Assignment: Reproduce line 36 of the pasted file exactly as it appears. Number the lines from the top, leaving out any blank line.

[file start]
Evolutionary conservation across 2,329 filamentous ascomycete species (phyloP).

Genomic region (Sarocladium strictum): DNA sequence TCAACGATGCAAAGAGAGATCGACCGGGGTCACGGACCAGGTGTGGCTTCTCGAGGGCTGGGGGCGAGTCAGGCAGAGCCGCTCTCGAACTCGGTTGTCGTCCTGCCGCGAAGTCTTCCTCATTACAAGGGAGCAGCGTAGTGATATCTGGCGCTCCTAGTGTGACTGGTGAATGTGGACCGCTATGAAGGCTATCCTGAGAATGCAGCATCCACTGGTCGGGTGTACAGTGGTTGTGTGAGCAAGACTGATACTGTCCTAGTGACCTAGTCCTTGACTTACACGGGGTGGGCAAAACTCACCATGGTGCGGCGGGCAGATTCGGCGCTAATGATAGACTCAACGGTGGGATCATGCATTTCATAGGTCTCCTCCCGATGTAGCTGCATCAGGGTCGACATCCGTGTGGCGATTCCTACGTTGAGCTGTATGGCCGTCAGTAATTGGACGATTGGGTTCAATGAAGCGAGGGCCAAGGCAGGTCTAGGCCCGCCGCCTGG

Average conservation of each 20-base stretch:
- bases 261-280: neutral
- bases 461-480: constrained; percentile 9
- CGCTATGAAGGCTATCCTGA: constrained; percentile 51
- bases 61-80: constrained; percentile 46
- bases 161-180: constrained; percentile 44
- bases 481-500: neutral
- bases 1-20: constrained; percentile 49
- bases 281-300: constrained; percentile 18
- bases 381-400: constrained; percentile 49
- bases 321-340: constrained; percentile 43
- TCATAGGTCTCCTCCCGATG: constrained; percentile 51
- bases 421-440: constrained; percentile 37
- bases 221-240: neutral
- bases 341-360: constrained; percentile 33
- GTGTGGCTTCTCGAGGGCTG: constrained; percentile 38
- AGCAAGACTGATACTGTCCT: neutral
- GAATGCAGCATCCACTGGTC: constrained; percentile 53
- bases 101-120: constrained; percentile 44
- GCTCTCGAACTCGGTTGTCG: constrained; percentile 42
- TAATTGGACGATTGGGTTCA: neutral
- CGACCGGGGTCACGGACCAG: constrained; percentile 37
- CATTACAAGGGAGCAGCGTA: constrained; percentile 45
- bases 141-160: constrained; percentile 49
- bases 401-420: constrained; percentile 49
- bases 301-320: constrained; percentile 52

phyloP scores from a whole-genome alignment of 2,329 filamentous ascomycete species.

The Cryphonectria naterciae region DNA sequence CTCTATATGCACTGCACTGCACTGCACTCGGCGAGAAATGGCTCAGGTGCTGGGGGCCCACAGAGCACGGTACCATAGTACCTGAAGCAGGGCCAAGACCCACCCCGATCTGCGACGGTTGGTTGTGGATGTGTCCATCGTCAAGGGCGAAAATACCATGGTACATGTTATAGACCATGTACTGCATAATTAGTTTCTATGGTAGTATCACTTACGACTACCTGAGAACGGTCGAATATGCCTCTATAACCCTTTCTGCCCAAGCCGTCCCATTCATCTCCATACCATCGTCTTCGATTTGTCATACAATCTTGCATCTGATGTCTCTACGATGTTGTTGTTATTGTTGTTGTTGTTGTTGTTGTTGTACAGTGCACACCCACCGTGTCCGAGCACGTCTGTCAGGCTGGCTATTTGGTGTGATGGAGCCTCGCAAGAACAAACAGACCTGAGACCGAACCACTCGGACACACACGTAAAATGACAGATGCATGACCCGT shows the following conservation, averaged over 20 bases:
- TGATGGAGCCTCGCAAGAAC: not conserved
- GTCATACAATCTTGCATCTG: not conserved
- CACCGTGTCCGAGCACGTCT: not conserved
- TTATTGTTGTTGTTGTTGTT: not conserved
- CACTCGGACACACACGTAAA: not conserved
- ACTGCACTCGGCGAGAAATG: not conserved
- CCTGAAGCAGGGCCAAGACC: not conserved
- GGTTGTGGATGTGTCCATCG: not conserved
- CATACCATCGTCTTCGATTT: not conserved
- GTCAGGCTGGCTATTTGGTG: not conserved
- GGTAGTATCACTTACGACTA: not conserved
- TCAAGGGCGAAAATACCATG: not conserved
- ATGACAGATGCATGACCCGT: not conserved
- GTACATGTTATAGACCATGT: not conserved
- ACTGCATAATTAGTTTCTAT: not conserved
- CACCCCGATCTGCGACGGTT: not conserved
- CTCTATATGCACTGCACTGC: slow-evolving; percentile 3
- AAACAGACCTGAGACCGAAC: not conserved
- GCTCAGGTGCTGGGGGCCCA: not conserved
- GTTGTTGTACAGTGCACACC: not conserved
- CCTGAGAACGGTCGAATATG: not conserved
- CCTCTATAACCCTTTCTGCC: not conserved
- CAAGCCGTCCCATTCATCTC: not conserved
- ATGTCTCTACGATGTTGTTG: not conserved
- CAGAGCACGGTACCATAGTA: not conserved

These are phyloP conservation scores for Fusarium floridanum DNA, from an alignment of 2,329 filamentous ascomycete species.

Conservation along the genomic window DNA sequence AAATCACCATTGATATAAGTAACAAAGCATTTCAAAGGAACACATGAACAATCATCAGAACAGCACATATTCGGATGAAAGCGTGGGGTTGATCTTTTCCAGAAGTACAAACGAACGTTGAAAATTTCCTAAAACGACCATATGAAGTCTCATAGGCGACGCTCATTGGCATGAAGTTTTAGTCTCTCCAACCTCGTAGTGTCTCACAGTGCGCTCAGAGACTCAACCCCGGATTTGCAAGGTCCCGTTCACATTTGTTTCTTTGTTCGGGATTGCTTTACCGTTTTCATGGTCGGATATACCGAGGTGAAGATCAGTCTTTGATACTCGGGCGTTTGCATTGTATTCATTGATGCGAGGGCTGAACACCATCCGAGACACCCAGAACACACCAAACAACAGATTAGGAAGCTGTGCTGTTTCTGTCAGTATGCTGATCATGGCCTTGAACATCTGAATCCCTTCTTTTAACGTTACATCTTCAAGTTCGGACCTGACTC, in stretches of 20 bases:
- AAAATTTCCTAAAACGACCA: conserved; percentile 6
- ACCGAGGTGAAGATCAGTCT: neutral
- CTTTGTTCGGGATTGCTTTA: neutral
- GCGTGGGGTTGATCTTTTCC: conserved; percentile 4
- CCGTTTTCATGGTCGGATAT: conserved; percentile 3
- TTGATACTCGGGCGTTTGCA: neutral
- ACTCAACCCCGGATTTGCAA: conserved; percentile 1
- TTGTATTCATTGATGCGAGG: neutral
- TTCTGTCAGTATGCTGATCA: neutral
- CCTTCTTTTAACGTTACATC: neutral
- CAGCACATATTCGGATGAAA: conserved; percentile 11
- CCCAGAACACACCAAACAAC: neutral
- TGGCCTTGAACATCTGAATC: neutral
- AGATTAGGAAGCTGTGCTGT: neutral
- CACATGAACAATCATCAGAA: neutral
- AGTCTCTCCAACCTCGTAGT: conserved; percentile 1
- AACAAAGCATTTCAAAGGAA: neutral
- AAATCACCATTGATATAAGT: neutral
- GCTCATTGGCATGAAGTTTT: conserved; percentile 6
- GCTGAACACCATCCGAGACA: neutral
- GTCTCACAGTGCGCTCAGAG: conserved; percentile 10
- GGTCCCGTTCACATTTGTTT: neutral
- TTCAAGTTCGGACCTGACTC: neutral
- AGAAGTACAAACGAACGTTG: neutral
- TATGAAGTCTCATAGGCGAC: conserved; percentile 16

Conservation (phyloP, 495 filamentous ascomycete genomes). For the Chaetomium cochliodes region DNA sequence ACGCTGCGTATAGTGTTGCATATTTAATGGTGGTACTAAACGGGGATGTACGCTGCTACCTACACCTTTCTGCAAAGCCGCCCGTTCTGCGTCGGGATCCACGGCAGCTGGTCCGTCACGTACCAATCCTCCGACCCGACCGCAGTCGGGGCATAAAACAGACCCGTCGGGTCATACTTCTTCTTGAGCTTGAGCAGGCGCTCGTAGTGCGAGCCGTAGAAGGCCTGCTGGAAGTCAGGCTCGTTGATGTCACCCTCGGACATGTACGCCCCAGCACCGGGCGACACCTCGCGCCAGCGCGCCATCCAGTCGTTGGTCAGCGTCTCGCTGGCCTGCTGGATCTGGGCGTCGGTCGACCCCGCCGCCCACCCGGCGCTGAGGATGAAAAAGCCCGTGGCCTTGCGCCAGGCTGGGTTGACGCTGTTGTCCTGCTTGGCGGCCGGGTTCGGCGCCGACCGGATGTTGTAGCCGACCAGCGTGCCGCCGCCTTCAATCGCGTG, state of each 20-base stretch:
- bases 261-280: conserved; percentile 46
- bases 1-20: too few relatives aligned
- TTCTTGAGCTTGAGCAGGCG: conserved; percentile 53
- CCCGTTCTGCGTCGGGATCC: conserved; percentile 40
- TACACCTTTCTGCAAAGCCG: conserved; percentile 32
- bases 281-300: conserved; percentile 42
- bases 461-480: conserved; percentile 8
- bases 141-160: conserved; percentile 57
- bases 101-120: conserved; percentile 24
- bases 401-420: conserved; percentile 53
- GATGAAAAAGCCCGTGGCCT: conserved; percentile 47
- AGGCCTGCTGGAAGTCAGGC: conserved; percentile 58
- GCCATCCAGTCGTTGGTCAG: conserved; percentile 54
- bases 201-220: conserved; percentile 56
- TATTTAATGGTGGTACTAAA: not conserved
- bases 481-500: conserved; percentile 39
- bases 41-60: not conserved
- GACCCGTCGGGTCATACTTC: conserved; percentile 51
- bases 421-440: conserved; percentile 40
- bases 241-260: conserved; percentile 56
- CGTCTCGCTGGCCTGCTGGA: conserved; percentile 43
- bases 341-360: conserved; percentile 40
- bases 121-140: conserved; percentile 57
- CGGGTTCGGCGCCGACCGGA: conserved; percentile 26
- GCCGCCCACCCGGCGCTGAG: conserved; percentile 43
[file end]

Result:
- ACTGCACTCGGCGAGAAATG: not conserved